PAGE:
How long do you need for a Balkan road trip?
We could have spent years! If you want to stop in places for more than one day and see several places in each country I recommend planning at least a week per country. We spent less in some places e.g Serbia as we wanted to spend longer in others e.g Albania where we spent four weeks.
If you have less time choose a couple of countries you want to go to most and do them well. It’s not worth spending the whole time driving. Like really not, driving in the Balkans is something you don’t want to do more than strictly necessary.
How much does a road trip in the Balkans cost?
Short answer: it depends.
Here are some basic costs to help you plan your Balkan road trip, obviously it varies between countries, but this will give you a guide.
Campground: €10-20/night (2 people and a vehicle)
Private room: €15-30
Meal in a local restaurant: €3-€10
Fresh fruit and vegetables are very cheap and living off burek is a viable option for hardcore budget travellers. At just 60c per piece, we had this almost daily!
In 3 months we spent an average of €270 per week including all food, accommodation and fuel costs. We mixed wild camping with Airbnbs and campgrounds. We ate at restaurants every second day and cooked meals in the van. We drank coffee or beer almost daily but avoided most tourist attractions with large costs.
Crossing borders in the Balkans
The conclusion that we came to after crossing borders in the Balkans and talking to other travellers was that Balkan border crossings are very variable. And I don't just mean between countries or locations, I mean the same border on two different days or even times.
It's possible you'll get a thorough vehicle and document check, stamped passports and some questions totaling up to an hour of your time. There are other times where you'll get a tick on a piece of paper and be through - a total of about 10 seconds. No stamps, no checks.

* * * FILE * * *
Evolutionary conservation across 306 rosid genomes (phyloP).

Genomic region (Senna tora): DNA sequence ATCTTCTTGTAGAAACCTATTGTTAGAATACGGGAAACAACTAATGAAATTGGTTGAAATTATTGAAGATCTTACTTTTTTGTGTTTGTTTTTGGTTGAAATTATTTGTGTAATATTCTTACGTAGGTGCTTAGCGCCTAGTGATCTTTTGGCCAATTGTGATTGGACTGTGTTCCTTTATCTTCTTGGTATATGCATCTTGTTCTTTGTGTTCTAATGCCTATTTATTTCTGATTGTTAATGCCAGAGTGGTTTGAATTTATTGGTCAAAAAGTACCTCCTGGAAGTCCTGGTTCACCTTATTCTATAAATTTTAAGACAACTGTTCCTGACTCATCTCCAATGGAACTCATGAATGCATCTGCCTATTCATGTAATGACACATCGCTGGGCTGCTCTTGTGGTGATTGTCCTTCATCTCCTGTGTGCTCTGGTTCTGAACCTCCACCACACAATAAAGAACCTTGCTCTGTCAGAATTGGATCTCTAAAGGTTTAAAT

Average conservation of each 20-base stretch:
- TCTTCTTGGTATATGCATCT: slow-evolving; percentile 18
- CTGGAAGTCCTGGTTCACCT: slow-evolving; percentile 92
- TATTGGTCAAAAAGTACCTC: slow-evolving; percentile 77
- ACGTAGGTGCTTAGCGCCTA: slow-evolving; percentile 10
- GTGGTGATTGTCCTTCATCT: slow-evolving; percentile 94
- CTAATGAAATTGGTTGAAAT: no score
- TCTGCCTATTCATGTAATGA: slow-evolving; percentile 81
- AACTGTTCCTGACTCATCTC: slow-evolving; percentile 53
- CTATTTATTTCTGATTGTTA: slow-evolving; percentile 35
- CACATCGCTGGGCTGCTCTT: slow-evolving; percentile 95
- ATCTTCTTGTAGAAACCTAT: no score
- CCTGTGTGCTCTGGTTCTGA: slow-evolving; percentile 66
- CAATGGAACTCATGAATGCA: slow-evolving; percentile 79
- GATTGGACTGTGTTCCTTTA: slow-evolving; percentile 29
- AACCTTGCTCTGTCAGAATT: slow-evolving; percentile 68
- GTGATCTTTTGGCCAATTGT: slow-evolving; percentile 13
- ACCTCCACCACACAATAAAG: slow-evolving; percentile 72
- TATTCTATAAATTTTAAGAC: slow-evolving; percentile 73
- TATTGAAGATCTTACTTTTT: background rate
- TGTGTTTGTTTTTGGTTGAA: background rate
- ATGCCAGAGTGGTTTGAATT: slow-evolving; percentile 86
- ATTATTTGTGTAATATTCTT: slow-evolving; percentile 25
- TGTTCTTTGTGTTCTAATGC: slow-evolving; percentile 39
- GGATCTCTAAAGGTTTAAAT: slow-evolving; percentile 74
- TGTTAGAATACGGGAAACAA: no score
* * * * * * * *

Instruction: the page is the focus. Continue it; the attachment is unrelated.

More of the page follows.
It's impossible to tell when or where you'll get each one but in general, we never spent more than half an hour crossing a border and only had the interior of the van checked once (leaving Albania). Most of the border staff we encountered were either friendly and easy-going or decidedly neutral to our existence. Make sure you have the green insurance card, car document and passports ready.
Don't know what I'm on about with all the car stuff? Check out everything you need to know about driving in the Balkans.
When is the best time to travel in the Balkans?
We travelled the Balkans in July to October. Luckily, even peak season in the Balkans is very easy-going compared to Western Europe. But our favourite month by far was September. The weather was still warm enough to enjoy the beaches and camp. But there was hardly anyone else around and we often had the beach all to ourselves.
I imagine it’s a similar situation in late May-June. By October it was cooling down a bit and there was a lot more rain. Sogginess definitely makes van life a bit less awesome.
Do you need a visa for the Balkans?
It depends on your passport but mostly, no. Slovenia, Bulgaria, Croatia and Greece are all part of the European Union and can be entered with a Schengen Zone visa.
Citizens of the EU, USA, Canada, Australia, New Zealand and many other countries can enter Bosnia and Herzegovina, Kosovo, Albania, Montenegro and Serbia visa-free for 90 days.
Where to stay in the Balkans?
If you’re travelling with a van or a tent you will be spoilt for choice. Camping in the Balkans is amazing and a great way to experience nature and save some money. We even wrote an article on our favourite campgrounds in the Balkans.